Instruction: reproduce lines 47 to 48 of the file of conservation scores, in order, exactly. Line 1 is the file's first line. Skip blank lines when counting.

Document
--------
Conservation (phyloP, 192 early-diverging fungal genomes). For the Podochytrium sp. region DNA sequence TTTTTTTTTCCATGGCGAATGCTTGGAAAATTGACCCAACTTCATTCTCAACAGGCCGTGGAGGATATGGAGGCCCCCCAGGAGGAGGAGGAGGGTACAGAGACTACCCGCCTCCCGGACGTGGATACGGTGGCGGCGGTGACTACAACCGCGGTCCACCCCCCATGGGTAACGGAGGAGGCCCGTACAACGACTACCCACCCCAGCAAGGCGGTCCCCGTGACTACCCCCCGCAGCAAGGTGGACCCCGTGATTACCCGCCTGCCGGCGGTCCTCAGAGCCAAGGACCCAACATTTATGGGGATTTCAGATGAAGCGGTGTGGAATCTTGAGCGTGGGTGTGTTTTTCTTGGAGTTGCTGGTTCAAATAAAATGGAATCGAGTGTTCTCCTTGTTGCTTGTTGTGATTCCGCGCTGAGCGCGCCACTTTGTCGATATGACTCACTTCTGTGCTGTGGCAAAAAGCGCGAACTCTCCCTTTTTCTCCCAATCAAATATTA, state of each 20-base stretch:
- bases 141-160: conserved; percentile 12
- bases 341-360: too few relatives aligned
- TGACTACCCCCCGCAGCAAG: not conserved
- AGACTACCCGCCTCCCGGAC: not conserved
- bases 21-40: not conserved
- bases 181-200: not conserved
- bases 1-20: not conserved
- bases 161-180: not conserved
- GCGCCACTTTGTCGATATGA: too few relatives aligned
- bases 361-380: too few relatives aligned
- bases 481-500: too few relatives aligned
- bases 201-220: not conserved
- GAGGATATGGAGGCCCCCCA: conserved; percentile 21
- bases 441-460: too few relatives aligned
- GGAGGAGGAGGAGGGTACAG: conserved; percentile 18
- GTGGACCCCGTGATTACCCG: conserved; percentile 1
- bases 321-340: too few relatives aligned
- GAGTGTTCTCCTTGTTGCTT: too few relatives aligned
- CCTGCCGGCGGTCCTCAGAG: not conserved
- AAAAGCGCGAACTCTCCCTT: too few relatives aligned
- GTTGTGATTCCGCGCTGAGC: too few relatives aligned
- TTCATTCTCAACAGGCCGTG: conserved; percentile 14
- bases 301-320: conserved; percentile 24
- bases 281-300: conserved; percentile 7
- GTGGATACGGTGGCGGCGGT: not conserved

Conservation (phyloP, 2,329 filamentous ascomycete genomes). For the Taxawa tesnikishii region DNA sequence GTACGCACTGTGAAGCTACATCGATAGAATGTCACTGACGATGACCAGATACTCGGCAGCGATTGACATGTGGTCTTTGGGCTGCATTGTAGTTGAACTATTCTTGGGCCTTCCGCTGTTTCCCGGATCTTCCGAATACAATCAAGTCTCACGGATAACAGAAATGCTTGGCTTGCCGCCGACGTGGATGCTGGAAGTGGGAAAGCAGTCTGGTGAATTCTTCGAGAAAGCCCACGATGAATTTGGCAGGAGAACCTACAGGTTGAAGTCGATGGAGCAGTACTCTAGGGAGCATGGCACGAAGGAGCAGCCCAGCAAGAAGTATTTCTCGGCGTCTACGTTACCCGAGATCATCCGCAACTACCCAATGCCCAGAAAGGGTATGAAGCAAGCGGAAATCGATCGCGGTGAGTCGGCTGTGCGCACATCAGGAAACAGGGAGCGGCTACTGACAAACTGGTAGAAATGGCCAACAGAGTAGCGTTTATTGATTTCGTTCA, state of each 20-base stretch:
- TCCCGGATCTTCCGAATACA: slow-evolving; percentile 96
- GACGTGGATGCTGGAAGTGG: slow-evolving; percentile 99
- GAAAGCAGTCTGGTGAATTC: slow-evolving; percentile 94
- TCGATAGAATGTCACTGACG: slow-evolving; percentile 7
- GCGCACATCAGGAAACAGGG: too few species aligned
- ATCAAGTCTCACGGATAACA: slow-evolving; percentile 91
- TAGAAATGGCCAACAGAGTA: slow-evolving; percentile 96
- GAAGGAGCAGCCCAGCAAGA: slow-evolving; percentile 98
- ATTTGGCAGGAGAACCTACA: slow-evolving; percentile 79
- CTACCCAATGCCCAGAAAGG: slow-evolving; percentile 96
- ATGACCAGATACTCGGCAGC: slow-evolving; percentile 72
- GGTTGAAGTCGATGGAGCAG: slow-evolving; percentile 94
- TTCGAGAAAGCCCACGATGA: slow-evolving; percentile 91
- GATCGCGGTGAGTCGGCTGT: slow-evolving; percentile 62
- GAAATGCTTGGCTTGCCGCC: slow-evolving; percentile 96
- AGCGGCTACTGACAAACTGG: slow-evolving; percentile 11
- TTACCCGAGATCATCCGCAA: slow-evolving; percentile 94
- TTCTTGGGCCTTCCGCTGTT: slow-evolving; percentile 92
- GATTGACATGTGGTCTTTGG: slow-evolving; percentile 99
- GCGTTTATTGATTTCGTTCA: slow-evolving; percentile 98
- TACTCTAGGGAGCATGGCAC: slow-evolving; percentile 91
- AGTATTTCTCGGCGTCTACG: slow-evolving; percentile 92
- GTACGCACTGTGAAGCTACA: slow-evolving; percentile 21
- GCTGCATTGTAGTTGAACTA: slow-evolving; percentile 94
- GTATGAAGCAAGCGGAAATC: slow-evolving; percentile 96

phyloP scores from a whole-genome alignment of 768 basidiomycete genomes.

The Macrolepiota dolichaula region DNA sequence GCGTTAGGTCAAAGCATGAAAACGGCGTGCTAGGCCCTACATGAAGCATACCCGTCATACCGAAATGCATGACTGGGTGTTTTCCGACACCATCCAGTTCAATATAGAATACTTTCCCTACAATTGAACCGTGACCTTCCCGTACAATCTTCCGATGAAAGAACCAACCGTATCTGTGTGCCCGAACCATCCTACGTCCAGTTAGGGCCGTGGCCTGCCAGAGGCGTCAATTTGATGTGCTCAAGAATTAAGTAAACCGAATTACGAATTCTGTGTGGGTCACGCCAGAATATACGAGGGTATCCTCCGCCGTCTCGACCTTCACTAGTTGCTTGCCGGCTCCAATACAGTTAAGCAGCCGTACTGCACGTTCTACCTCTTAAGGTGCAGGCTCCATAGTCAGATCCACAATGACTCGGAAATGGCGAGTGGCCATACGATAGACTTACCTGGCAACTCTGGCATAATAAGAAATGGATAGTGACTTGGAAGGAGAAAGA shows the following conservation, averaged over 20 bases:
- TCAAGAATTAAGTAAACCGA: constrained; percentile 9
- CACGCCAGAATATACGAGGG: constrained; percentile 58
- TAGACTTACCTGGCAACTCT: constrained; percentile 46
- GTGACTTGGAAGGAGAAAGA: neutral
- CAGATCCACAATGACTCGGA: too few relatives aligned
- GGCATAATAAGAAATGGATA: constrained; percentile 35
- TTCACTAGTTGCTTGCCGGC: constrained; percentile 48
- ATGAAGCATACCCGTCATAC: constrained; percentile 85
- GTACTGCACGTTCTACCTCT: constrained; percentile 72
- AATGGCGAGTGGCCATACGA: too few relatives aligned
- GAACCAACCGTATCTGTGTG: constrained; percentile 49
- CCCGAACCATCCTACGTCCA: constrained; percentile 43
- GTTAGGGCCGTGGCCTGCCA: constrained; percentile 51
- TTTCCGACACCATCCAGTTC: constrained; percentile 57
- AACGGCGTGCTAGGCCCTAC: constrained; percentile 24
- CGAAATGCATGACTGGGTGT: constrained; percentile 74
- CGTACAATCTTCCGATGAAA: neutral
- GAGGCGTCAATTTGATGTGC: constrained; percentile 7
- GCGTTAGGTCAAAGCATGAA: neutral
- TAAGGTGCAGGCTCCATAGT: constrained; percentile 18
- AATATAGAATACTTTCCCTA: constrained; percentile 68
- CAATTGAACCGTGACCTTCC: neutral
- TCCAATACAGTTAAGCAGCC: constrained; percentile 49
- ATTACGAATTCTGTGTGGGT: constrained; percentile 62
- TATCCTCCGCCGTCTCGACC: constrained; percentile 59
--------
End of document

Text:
- GCGTTTATTGATTTCGTTCA: slow-evolving; percentile 98
- TACTCTAGGGAGCATGGCAC: slow-evolving; percentile 91